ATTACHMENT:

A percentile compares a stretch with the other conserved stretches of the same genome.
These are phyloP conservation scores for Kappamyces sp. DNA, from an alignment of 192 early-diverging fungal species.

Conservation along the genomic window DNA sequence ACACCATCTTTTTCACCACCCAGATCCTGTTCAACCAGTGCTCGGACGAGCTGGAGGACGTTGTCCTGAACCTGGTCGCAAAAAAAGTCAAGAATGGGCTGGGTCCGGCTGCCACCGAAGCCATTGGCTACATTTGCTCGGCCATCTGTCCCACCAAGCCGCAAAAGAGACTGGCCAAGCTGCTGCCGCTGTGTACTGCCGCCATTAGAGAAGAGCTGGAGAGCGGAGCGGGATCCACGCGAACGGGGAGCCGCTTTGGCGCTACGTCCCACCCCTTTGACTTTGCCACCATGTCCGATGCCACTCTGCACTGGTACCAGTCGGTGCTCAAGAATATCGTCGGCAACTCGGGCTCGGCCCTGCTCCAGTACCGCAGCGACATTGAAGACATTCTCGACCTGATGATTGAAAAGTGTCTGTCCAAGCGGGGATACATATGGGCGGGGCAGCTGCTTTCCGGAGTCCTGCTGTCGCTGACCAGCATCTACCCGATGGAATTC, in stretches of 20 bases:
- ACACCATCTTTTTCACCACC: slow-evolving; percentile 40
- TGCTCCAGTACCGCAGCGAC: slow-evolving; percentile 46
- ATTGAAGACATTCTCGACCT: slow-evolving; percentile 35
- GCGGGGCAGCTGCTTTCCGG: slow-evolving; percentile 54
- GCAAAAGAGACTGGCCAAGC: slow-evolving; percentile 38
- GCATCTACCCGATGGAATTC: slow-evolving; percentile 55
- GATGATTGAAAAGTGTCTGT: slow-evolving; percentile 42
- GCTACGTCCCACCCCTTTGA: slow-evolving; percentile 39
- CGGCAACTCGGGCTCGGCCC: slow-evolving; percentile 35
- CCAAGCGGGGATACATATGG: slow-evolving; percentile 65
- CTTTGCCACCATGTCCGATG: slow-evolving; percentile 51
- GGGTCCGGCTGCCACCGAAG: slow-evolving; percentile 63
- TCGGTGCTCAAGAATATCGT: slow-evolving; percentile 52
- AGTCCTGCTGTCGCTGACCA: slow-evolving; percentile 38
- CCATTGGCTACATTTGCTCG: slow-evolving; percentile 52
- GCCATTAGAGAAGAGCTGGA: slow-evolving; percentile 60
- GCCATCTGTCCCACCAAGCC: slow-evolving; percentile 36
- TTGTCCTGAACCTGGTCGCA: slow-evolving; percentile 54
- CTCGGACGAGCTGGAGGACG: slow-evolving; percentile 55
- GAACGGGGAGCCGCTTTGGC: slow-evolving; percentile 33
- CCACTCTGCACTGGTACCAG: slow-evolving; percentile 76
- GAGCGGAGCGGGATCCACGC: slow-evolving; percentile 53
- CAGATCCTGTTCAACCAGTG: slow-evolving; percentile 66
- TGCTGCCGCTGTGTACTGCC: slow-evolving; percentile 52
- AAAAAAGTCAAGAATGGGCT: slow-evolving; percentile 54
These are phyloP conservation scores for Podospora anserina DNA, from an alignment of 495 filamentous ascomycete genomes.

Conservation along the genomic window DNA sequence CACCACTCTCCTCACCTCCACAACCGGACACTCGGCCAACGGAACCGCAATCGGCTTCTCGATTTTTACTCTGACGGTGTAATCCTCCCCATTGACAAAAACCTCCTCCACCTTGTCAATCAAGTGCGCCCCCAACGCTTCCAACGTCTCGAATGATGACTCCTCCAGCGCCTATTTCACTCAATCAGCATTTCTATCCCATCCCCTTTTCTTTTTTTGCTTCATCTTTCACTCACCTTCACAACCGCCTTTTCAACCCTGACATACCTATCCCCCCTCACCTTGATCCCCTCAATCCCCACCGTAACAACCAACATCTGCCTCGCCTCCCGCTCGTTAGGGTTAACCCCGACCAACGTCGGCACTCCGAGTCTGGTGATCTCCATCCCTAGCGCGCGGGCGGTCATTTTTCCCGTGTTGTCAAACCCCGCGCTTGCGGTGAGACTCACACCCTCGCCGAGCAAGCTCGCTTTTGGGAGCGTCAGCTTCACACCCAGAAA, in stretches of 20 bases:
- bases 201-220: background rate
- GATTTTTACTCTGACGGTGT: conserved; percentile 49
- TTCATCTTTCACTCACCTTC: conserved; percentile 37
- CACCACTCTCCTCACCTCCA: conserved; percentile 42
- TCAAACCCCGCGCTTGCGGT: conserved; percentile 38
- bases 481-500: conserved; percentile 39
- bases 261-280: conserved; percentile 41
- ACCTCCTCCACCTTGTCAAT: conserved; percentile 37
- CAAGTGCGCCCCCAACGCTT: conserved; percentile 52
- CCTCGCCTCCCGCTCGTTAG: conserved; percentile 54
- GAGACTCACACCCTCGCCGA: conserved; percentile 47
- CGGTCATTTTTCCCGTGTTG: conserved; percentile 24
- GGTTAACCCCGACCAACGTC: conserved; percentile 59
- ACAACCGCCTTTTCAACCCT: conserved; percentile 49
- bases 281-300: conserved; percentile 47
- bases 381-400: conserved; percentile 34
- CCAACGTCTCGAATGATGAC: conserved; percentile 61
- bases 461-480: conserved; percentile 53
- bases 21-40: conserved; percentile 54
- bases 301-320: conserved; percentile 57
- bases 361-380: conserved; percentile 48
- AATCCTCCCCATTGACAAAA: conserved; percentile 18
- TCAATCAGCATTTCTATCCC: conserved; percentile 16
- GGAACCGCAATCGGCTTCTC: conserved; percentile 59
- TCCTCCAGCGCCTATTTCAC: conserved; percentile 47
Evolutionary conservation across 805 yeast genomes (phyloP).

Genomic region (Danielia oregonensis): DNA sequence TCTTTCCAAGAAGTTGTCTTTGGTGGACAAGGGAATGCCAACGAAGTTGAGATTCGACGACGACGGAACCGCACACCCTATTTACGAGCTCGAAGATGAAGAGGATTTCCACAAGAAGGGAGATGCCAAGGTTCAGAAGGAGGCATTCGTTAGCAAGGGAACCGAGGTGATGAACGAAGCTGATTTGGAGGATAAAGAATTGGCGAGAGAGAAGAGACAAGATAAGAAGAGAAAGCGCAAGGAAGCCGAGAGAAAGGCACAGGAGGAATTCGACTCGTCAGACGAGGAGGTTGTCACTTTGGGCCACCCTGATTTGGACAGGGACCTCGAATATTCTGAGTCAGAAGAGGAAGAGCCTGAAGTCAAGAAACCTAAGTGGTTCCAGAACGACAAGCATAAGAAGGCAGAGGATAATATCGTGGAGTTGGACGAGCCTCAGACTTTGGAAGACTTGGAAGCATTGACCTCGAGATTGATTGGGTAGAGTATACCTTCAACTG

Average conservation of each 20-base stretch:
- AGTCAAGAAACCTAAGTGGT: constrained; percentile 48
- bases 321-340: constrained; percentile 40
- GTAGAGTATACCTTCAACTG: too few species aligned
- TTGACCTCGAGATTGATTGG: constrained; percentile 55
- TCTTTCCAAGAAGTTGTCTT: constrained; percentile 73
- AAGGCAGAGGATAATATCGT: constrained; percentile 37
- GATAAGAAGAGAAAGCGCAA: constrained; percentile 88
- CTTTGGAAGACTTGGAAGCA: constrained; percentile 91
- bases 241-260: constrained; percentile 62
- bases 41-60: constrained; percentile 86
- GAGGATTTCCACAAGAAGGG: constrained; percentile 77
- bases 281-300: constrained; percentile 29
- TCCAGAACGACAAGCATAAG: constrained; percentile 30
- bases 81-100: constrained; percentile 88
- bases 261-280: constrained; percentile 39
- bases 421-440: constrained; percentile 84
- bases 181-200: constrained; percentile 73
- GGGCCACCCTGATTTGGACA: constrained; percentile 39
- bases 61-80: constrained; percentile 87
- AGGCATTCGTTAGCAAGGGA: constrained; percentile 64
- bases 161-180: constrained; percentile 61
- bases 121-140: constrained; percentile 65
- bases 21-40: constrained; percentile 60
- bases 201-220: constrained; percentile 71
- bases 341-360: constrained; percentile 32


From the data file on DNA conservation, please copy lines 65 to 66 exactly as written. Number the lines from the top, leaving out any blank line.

- GATAAGAAGAGAAAGCGCAA: constrained; percentile 88
- CTTTGGAAGACTTGGAAGCA: constrained; percentile 91